Elmer “Buddy” Christian, a Senior Police Officer in Athens-Clarke County, was not only a dedicated law enforcement professional but also a beloved husband and father of two. He was highly respected in the community and cherished as a son. He lost his life in the line of duty in March 2011. The profound grief of Buddy’s family and friends resonated throughout the community, prompting a collective effort to bring his assailant to justice. ‘Evil Lives Here: Shadows of Death Negotiating With a Killer’ meticulously explores the details of the case, unraveling the circumstances that led to the killing of Officer Buddy Christian.
Elmer “Buddy” Christian was Killed in the Line of Duty
Born in July 1976, Elmer Basco “Buddy” Christian III, hailed from Athens, Georgia. Over the years, he cultivated a fulfilling life for himself. Married to Melissa Christian-Griffeth, the couple was blessed with two children, an older daughter named Callie and a son. Committing himself to serving the community, Buddy joined the police force and he was also a volunteer fireman. Recognized for his gentle demeanor, Officer Christian was known to be a loyal and dedicated professional, striving to do his best each day for both his work and the people he served.
In 2011, Buddy had risen to the rank of Senior Police Officer. On March 22, 2011, he received a report that one of his colleagues, Senior Police Officer Tony Howard, had been shot and wounded while pursuing a suspect involved in a carjacking and kidnapping case. Buddy rushed to the scene to assist his co-worker. During this intervention, he was shot and succumbed to his injuries immediately.
Elmer “Buddy” Christian’s Killer Had a Prior Record
The suspect in Elmer “Buddy” Christian’s case fled the scene, and it took the police three days to apprehend him. The perpetrator was identified as Jamie Donnell Hood, and as the investigation unfolded, the circumstances surrounding Buddy’s death began to take shape. Hood had a prior history of incarceration in connection to an armed robbery case. During his time in jail, he established connections with a drug dealer from the Atlanta metro area. Hood asserted that after his release from prison, he struggled to secure employment and turned to the drug trade to support himself.
Brooks mentioned that he facilitated the introduction between his Atlanta connection and two individuals from Athens, Judon Brooks and Kenyatta Campbell. This arrangement allowed him to receive a portion of the profits generated from each drug sale. As part of his compensation, Hood also acquired a Cadillac. However, the terms of their agreement soured rapidly, leading both parties to pursue independent business ventures and sidelining Hood from the transactions altogether.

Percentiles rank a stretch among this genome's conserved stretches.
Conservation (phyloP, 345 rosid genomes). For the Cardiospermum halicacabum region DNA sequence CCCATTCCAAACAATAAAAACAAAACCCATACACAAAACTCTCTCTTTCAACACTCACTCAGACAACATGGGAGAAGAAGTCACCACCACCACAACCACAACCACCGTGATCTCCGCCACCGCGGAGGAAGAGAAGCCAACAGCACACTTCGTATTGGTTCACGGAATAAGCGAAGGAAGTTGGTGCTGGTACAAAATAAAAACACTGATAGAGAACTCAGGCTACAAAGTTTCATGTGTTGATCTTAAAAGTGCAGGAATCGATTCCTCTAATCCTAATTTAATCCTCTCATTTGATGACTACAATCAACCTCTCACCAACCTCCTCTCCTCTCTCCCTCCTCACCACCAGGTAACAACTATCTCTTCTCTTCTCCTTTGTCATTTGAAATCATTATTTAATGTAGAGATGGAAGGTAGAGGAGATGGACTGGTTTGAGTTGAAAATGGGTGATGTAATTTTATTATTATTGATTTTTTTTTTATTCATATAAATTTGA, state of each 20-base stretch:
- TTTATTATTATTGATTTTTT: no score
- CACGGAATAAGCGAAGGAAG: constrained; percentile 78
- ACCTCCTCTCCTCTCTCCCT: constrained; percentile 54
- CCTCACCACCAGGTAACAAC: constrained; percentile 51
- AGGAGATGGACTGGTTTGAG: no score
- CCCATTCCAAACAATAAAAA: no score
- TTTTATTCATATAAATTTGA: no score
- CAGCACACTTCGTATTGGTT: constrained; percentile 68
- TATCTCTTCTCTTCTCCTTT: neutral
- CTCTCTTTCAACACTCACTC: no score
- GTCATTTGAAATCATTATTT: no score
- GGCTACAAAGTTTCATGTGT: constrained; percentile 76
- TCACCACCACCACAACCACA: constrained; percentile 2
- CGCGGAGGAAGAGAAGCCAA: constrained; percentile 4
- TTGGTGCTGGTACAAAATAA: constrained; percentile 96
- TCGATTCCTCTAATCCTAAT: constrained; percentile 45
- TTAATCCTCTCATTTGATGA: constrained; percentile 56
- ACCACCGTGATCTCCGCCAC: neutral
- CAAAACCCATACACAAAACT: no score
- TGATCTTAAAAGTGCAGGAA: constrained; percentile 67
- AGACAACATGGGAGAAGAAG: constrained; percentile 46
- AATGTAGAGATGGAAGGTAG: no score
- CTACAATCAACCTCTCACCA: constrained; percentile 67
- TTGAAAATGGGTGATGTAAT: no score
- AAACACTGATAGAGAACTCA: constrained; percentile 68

Hood confessed to shooting and killing Kenneth Omari Wray in December 2010 as a message to Brooks and Campbell. In March 2011, to increase pressure on Brooks, Hood kidnapped him and confined him to the car trunk. During this ordeal, Brooks successfully escaped from the trunk and promptly reported the kidnapping to the police. On March 22, 2011, Senior Police Officer Tony Howard pulled over a vehicle he recognized as belonging to Hood’s cousin, intending to question him about Hood’s whereabouts.
Hood asserted that upon seeing him, Howard attempted to reach through the car window to apprehend him. Fearing for his life and recalling his brother Timothy’s fatal encounter with the police in 2001, Hood, being a Black man, felt threatened. In what he believed to be his only means of escape, Hood shot Howard in the face and chest.
At that moment, Buddy arrived at the scene and witnessed Hood shooting Howard, who was gravely injured. In an attempt to escape, Hood shot Christian as well, asserting that he did not want to do it but felt compelled. However, forensic reports contradicted Hood’s claim, stating that both officers were shot at close range and had not drawn their handguns from their holsters at the time of the attack.
Jamie Donnell Hood is Serving a Life Sentence Today
Jamie Donnell Hood’s trial commenced in 2015, during which he dismissed two sets of defense attorneys provided by the state, both of whom had advised him to consider a plea deal. In his defense, Hood recounted the murder of his brother and argued that he perceived an imminent threat, portraying himself as a victim of a corrupt system. Nevertheless, the jury found him guilty on charges related to the murder of Elmer “Buddy” Christian and the 2010 killing of Kenneth Omari Wray. He was also convicted of the attempted murder of Senior Police Officer Tony Howard and the kidnapping of Judon Brooks with bodily injury.
Hood received a life sentence without the possibility of parole for the murder of Buddy, and for the murder of Wray, he was sentenced to life in prison with the possibility of parole. Despite the death penalty being considered, the jury opted against it. Hood faced convictions on various additional charges, leading to additional sentences. He appealed against the murder convictions, citing errors, but the Georgia Supreme Court upheld the previous convictions. At present, Hood, aged 46, is serving his sentence at Hancock State Prison in Georgia, ensuring he will spend the rest of his life behind bars.